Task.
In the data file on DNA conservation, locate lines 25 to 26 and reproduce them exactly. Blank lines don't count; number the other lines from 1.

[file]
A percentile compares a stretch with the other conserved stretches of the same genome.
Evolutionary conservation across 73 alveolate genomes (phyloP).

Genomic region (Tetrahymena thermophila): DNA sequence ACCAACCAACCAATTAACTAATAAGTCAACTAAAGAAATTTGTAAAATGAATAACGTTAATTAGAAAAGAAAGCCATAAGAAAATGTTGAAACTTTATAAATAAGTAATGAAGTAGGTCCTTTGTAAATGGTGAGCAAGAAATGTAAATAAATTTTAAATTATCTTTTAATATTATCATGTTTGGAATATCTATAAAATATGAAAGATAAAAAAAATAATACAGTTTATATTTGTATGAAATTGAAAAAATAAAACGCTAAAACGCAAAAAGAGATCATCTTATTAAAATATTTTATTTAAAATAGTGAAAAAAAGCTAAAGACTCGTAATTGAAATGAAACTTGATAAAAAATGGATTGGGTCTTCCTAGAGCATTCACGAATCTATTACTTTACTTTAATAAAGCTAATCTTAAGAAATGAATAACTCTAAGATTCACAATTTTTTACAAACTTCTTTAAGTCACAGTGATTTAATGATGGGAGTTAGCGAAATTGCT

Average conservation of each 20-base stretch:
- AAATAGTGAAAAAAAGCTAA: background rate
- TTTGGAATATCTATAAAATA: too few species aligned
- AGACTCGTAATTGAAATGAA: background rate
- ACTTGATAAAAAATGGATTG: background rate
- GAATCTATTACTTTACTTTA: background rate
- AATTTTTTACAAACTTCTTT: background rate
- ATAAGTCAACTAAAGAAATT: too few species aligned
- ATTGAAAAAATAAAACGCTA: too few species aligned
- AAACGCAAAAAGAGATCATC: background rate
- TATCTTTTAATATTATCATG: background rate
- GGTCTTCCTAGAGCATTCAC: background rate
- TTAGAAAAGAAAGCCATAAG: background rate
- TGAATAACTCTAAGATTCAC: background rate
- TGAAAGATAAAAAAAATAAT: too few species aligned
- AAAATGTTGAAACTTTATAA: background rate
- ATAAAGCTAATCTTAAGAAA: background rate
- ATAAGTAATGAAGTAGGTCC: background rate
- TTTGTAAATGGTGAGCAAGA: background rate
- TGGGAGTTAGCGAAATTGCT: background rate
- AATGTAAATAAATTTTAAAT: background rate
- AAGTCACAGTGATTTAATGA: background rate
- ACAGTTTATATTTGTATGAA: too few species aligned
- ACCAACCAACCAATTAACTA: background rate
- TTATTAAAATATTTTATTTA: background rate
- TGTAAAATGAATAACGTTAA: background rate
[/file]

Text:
- AAGTCACAGTGATTTAATGA: background rate
- ACAGTTTATATTTGTATGAA: too few species aligned